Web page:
Bayview is in the midst of a renaissance. With this evolution, comes investment at grand scale. With everything from public transportation improvements to public utility investments, developers are focused on the economic potential of Bayview.
To apply for traffic calming for your block, see the MTA's traffic calming site, download the application, get signatures from 50%+1 of the households on your block (which you may want to use SF Planning's block maps to uncover), and submit your completed application as indicated on the site. The annual application window is generally Feb-June, with completed applications and a letter describing your requests due by the end of June. From there, the process takes 16-24 months to see improvements on your street, assuming your application is approved.
The T-line has greatly improved connectivity for Bayview, but there are still myriad improvements that can be made to the line (e.g. speed improvements from priority signaling, safety at left-turn lanes, frequency of trains, overcrowding during rush hours, schedule reliability). And it's not just the T-line. Pedestrian signaling along the 3rd Street corridor needs to automatically come on without pushing the walk button (this is called 'automatic recall'). MUNI bus lines are also actively being adjusted to serve more of our community.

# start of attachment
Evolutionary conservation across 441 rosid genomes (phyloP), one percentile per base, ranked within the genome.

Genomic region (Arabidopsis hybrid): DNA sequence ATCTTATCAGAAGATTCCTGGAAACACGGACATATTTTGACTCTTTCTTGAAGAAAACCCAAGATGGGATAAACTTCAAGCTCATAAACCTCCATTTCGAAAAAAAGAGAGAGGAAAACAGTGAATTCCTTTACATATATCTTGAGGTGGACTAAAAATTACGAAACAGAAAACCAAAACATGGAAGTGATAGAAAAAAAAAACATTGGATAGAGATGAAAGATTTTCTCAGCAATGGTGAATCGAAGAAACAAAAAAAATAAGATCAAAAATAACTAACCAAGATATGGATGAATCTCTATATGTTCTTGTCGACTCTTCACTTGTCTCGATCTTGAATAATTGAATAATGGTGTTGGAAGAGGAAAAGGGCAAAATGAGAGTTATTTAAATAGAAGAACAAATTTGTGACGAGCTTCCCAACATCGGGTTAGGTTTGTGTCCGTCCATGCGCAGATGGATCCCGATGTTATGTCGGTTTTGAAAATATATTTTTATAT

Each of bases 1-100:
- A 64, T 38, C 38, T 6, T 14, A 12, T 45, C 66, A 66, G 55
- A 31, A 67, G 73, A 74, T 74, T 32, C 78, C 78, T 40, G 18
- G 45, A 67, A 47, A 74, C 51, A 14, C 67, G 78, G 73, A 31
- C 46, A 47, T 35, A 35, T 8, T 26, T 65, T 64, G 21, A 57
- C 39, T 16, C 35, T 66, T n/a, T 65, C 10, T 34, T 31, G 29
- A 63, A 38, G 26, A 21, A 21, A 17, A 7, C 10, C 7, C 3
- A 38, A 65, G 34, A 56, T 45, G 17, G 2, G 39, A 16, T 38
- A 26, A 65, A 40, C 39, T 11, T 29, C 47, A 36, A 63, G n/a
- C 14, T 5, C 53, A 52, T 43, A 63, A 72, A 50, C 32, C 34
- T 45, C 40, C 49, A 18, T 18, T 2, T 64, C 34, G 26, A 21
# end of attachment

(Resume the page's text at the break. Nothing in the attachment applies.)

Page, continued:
The Bay Area Bike Share program has been a resounding success in its limited pilot and is being actively expanded. We look forward to more bike share stations in Bayview.
What happens when there's lots of businesses and associated foot traffic on 3rd Street and cars are still zooming by, often at freeway speeds? It's a recipe for trouble. We're exploring ways to accommodating our future growth and multimodal transit while providing the access to our community that all of us have come to expect.
As development creeps South from SOMA and into Mission Bay, Potrero, and Dogpatch, our neighborhood is becoming more attractive for commuters to park during the day. Parking is a scarce resource as it is, so it may become necessary to obtain street parking permits for residents in an effort to avoid becoming a magnet for commuters.
The San Francisco Bicycle Coalition works tirelessly to improve access to various parts of the City. Their plans for BVHP are comprehensive and laudable. As with all transit projects, it will take some time, but they are actively engaged with the right City agencies to ensure bicycles are a key consideration of every transit-related project that happens in BVHP.